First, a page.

Jonathan Davies: How to make the best of both worlds

Click to follow
The Independent Online

It was an excellent idea for the England rugby union squad to spend three days training with the Leeds Rhinos rugby league team last week. From what I hear, both sets of players have benefited greatly from the experience.

It was an excellent idea for the England rugby union squad to spend three days training with the Leeds Rhinos rugby league team last week. From what I hear, both sets of players have benefited greatly from the experience.

Just because the codes are separate games and are never likely to merge, it doesn't mean that they can't learn from each other.

Since going professional, union seems to have gained much more from league than vice versa. Indeed, I've heard it said that union has nothing from which a league club like Leeds can benefit.

That's wrong. For a start, Leeds have gained a lot in profile from England's visit. For the world champions of union to go to a league club on a learning mission is in itself a massive compliment and I admire the England coach, Andy Robinson, for organising the visit.

It shows great respect for league and you can't over-estimate the boost it will give the Leeds players in advance of their meeting with Canterbury for the world club crown. I'm sure Robinson chose Leeds because of their success last year and the attractive, attacking way they played.

Firstly, training can be so repetitive that for him to have introduced something as novel and interesting will help his preparations for the Six Nations. Secondly, he would have been most interested in exposing his men to the skills that make Leeds so incisive in attack.

Much of what union have learned from league so far has concerned defence. This influence has helped in tightening up defences at club and international levels. What they are lacking now is the key to unlocking those defences - and that's another expertise they can get from league. League got them into this situation and now can get them out of it.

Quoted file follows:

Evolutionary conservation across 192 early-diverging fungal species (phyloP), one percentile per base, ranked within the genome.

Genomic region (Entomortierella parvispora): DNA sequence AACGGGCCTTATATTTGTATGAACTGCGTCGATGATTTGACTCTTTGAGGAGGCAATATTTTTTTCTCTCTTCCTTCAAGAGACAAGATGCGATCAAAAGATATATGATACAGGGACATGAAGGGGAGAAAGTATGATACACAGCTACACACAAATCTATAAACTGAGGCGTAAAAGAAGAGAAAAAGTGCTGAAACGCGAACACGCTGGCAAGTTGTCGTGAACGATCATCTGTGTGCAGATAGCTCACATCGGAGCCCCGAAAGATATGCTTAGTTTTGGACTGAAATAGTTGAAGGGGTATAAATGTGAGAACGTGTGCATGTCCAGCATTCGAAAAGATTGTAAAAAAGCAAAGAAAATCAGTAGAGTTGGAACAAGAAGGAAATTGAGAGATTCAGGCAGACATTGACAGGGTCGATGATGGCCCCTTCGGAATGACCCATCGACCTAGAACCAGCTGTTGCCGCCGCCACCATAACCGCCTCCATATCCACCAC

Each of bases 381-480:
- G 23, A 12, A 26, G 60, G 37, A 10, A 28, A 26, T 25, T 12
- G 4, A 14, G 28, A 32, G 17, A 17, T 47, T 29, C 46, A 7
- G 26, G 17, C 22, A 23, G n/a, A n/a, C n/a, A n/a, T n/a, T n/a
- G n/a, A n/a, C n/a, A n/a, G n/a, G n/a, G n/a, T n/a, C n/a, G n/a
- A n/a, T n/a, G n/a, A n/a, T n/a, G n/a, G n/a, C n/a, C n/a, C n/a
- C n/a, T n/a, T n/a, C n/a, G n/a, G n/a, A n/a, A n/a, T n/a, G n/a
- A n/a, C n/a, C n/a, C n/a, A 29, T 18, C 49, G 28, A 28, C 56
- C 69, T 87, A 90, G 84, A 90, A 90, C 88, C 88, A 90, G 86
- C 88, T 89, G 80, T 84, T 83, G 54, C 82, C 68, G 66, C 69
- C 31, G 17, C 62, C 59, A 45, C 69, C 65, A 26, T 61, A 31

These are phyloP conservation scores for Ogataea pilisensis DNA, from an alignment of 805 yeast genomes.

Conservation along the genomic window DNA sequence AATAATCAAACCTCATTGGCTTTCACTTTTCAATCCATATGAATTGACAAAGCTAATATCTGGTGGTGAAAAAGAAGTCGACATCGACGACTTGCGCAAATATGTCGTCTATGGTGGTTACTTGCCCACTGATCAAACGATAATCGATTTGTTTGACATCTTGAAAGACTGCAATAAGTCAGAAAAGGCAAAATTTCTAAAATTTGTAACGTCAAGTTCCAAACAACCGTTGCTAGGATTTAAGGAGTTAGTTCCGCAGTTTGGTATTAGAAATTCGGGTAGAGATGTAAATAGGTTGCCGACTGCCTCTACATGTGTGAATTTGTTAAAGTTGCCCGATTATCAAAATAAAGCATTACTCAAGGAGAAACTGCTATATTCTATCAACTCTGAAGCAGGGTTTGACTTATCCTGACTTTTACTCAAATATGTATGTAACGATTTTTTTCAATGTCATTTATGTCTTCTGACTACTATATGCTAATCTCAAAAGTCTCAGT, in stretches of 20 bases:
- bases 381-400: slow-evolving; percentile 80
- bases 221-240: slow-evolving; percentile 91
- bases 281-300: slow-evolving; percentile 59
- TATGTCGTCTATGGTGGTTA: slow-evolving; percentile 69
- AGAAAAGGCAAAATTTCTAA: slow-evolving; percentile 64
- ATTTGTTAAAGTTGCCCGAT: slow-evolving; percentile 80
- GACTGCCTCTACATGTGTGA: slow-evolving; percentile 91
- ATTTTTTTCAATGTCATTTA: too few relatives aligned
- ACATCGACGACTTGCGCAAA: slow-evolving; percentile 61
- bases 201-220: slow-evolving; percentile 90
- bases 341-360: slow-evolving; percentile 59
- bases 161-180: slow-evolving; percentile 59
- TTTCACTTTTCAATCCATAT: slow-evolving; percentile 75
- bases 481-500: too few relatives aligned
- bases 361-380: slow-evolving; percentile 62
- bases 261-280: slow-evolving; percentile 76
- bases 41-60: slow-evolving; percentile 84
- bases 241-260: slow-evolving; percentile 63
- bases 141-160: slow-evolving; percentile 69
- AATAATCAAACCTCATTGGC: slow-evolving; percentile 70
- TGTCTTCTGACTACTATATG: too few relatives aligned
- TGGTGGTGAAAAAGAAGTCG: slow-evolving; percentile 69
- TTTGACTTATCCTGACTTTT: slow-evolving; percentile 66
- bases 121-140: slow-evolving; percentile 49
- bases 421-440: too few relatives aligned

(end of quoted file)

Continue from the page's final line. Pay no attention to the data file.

It is worth remembering when praising the penetration power of league that having four fewer players on the park makes a massive difference.

The pitch dimensions are the same, so if you put two extra men in each league defensive line the room they have would be substantially reduced. Nevertheless, league players still have the edge in breaking defensive lines. They are able to spend more time practising the art because they don't have to bother with drills like scrums, line-outs, rucks and mauls. They can spend much more time on handling skills that give a greater depth and width to their moves.

They can vary their passes so much better than union players. That and their running-lines and angles, their tighter support play and their better awareness of when a line-break is coming would have been invaluable for England to study.

Union can even learn from league's play-the-ball. The quicker you perform them the more likely you are to catch out defences. It's the same in union; if you hit quickly and clear out rucks before the defence is organised you give yourself more options in attack.

What could Leeds have learned from union at the same time? Kicking, certainly. One thing that the Great Britain team were poor at in the last few matches against Australia was out-of-hand and tactical kicking.

Union kickers are far better kickers of the ball and have a greater awareness of space. Union would make much more capital out of 40-20 kicks. Scrums have become a no-go area in league. They're a formality, a joke even. But scrums could become a useful attacking tool in league.

If you plant your feet and set a steady scrum like they do in union, a league team can achieve a lot from a scrum. When I played for Widnes I can remember a Bradford scrum pushing Widnes right off the ball and they caused havoc.

If you can turn a scrum so that the loose forward and the second row are pushed away from your attacking backs, it opens up all sorts of prospects. Instead of accepting the scrum as a shambles, they would gain from union if they used it as an innovative attacking tool.

There is so much that can be done by studying the other code. Not much could have been gained in three days, but just spending that time together has planted seeds that can lead to improvement in both camps.

Comments